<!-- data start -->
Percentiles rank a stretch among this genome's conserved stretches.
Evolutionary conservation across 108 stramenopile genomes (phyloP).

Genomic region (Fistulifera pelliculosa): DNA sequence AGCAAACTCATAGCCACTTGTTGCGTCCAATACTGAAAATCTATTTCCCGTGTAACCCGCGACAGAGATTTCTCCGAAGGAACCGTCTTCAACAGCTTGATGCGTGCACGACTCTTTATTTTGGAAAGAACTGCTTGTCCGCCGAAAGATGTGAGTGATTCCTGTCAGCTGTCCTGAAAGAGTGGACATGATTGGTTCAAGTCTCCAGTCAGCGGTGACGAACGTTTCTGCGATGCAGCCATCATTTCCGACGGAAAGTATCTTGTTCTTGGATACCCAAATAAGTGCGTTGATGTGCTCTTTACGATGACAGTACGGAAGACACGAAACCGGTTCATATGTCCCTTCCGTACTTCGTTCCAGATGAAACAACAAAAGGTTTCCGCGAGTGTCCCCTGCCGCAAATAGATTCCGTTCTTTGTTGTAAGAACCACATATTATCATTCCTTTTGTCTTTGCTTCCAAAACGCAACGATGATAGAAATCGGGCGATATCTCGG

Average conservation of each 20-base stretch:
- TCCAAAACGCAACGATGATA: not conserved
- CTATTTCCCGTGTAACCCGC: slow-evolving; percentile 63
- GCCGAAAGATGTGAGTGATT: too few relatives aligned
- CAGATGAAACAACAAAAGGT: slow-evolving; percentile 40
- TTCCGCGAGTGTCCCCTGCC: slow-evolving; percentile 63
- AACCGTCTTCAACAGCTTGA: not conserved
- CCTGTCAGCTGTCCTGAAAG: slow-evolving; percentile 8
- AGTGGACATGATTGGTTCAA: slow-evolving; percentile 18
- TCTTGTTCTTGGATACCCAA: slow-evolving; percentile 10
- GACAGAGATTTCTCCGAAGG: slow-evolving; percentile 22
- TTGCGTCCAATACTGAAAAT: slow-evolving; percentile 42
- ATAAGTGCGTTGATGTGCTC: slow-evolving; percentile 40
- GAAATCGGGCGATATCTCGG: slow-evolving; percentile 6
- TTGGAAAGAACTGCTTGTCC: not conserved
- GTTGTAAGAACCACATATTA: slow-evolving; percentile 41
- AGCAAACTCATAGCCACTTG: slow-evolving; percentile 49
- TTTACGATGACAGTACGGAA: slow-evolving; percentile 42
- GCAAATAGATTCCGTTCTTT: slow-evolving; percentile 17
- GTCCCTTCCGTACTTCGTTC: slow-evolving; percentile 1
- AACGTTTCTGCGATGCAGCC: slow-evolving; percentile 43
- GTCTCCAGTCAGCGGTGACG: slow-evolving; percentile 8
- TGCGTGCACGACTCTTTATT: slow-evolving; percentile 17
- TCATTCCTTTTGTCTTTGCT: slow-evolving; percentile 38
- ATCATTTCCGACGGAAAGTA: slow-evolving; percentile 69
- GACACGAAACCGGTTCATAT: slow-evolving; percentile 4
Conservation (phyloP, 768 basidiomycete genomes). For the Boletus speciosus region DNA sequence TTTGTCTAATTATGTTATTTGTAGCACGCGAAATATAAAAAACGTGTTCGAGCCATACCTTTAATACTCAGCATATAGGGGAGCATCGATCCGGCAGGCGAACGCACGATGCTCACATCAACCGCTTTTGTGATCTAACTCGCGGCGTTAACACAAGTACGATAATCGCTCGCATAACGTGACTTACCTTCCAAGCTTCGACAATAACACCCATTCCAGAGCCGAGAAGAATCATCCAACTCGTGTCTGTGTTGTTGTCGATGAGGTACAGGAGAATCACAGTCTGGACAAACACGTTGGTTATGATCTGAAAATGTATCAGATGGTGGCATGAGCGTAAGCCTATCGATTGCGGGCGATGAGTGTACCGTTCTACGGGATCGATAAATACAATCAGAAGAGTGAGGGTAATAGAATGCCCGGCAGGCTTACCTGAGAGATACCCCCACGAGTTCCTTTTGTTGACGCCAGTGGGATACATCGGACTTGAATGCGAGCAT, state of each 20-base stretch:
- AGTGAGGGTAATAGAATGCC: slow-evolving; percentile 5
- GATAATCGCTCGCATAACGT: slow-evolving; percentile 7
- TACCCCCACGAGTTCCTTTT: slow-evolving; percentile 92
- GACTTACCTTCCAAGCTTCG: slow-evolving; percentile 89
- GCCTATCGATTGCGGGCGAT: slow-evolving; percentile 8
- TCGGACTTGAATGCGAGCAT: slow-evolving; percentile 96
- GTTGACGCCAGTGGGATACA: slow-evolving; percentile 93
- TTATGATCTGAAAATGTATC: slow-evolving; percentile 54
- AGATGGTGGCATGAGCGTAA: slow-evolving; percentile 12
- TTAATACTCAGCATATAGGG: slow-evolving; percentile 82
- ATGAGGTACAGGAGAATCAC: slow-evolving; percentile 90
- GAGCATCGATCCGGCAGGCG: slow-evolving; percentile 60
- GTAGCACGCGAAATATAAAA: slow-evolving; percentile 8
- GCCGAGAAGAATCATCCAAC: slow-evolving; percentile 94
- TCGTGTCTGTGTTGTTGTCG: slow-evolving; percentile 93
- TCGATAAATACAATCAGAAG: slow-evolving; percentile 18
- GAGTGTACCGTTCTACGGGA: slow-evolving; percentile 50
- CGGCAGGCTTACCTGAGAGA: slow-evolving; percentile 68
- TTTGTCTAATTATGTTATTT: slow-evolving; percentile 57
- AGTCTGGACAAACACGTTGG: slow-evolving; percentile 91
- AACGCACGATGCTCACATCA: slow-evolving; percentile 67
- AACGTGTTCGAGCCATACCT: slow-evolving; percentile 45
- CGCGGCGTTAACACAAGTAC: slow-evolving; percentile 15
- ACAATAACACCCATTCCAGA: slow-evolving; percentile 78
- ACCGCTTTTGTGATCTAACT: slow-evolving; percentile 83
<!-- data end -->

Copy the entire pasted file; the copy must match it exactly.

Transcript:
Percentiles rank a stretch among this genome's conserved stretches.
Evolutionary conservation across 108 stramenopile genomes (phyloP).

Genomic region (Fistulifera pelliculosa): DNA sequence AGCAAACTCATAGCCACTTGTTGCGTCCAATACTGAAAATCTATTTCCCGTGTAACCCGCGACAGAGATTTCTCCGAAGGAACCGTCTTCAACAGCTTGATGCGTGCACGACTCTTTATTTTGGAAAGAACTGCTTGTCCGCCGAAAGATGTGAGTGATTCCTGTCAGCTGTCCTGAAAGAGTGGACATGATTGGTTCAAGTCTCCAGTCAGCGGTGACGAACGTTTCTGCGATGCAGCCATCATTTCCGACGGAAAGTATCTTGTTCTTGGATACCCAAATAAGTGCGTTGATGTGCTCTTTACGATGACAGTACGGAAGACACGAAACCGGTTCATATGTCCCTTCCGTACTTCGTTCCAGATGAAACAACAAAAGGTTTCCGCGAGTGTCCCCTGCCGCAAATAGATTCCGTTCTTTGTTGTAAGAACCACATATTATCATTCCTTTTGTCTTTGCTTCCAAAACGCAACGATGATAGAAATCGGGCGATATCTCGG

Average conservation of each 20-base stretch:
- TCCAAAACGCAACGATGATA: not conserved
- CTATTTCCCGTGTAACCCGC: slow-evolving; percentile 63
- GCCGAAAGATGTGAGTGATT: too few relatives aligned
- CAGATGAAACAACAAAAGGT: slow-evolving; percentile 40
- TTCCGCGAGTGTCCCCTGCC: slow-evolving; percentile 63
- AACCGTCTTCAACAGCTTGA: not conserved
- CCTGTCAGCTGTCCTGAAAG: slow-evolving; percentile 8
- AGTGGACATGATTGGTTCAA: slow-evolving; percentile 18
- TCTTGTTCTTGGATACCCAA: slow-evolving; percentile 10
- GACAGAGATTTCTCCGAAGG: slow-evolving; percentile 22
- TTGCGTCCAATACTGAAAAT: slow-evolving; percentile 42
- ATAAGTGCGTTGATGTGCTC: slow-evolving; percentile 40
- GAAATCGGGCGATATCTCGG: slow-evolving; percentile 6
- TTGGAAAGAACTGCTTGTCC: not conserved
- GTTGTAAGAACCACATATTA: slow-evolving; percentile 41
- AGCAAACTCATAGCCACTTG: slow-evolving; percentile 49
- TTTACGATGACAGTACGGAA: slow-evolving; percentile 42
- GCAAATAGATTCCGTTCTTT: slow-evolving; percentile 17
- GTCCCTTCCGTACTTCGTTC: slow-evolving; percentile 1
- AACGTTTCTGCGATGCAGCC: slow-evolving; percentile 43
- GTCTCCAGTCAGCGGTGACG: slow-evolving; percentile 8
- TGCGTGCACGACTCTTTATT: slow-evolving; percentile 17
- TCATTCCTTTTGTCTTTGCT: slow-evolving; percentile 38
- ATCATTTCCGACGGAAAGTA: slow-evolving; percentile 69
- GACACGAAACCGGTTCATAT: slow-evolving; percentile 4
Conservation (phyloP, 768 basidiomycete genomes). For the Boletus speciosus region DNA sequence TTTGTCTAATTATGTTATTTGTAGCACGCGAAATATAAAAAACGTGTTCGAGCCATACCTTTAATACTCAGCATATAGGGGAGCATCGATCCGGCAGGCGAACGCACGATGCTCACATCAACCGCTTTTGTGATCTAACTCGCGGCGTTAACACAAGTACGATAATCGCTCGCATAACGTGACTTACCTTCCAAGCTTCGACAATAACACCCATTCCAGAGCCGAGAAGAATCATCCAACTCGTGTCTGTGTTGTTGTCGATGAGGTACAGGAGAATCACAGTCTGGACAAACACGTTGGTTATGATCTGAAAATGTATCAGATGGTGGCATGAGCGTAAGCCTATCGATTGCGGGCGATGAGTGTACCGTTCTACGGGATCGATAAATACAATCAGAAGAGTGAGGGTAATAGAATGCCCGGCAGGCTTACCTGAGAGATACCCCCACGAGTTCCTTTTGTTGACGCCAGTGGGATACATCGGACTTGAATGCGAGCAT, state of each 20-base stretch:
- AGTGAGGGTAATAGAATGCC: slow-evolving; percentile 5
- GATAATCGCTCGCATAACGT: slow-evolving; percentile 7
- TACCCCCACGAGTTCCTTTT: slow-evolving; percentile 92
- GACTTACCTTCCAAGCTTCG: slow-evolving; percentile 89
- GCCTATCGATTGCGGGCGAT: slow-evolving; percentile 8
- TCGGACTTGAATGCGAGCAT: slow-evolving; percentile 96
- GTTGACGCCAGTGGGATACA: slow-evolving; percentile 93
- TTATGATCTGAAAATGTATC: slow-evolving; percentile 54
- AGATGGTGGCATGAGCGTAA: slow-evolving; percentile 12
- TTAATACTCAGCATATAGGG: slow-evolving; percentile 82
- ATGAGGTACAGGAGAATCAC: slow-evolving; percentile 90
- GAGCATCGATCCGGCAGGCG: slow-evolving; percentile 60
- GTAGCACGCGAAATATAAAA: slow-evolving; percentile 8
- GCCGAGAAGAATCATCCAAC: slow-evolving; percentile 94
- TCGTGTCTGTGTTGTTGTCG: slow-evolving; percentile 93
- TCGATAAATACAATCAGAAG: slow-evolving; percentile 18
- GAGTGTACCGTTCTACGGGA: slow-evolving; percentile 50
- CGGCAGGCTTACCTGAGAGA: slow-evolving; percentile 68
- TTTGTCTAATTATGTTATTT: slow-evolving; percentile 57
- AGTCTGGACAAACACGTTGG: slow-evolving; percentile 91
- AACGCACGATGCTCACATCA: slow-evolving; percentile 67
- AACGTGTTCGAGCCATACCT: slow-evolving; percentile 45
- CGCGGCGTTAACACAAGTAC: slow-evolving; percentile 15
- ACAATAACACCCATTCCAGA: slow-evolving; percentile 78
- ACCGCTTTTGTGATCTAACT: slow-evolving; percentile 83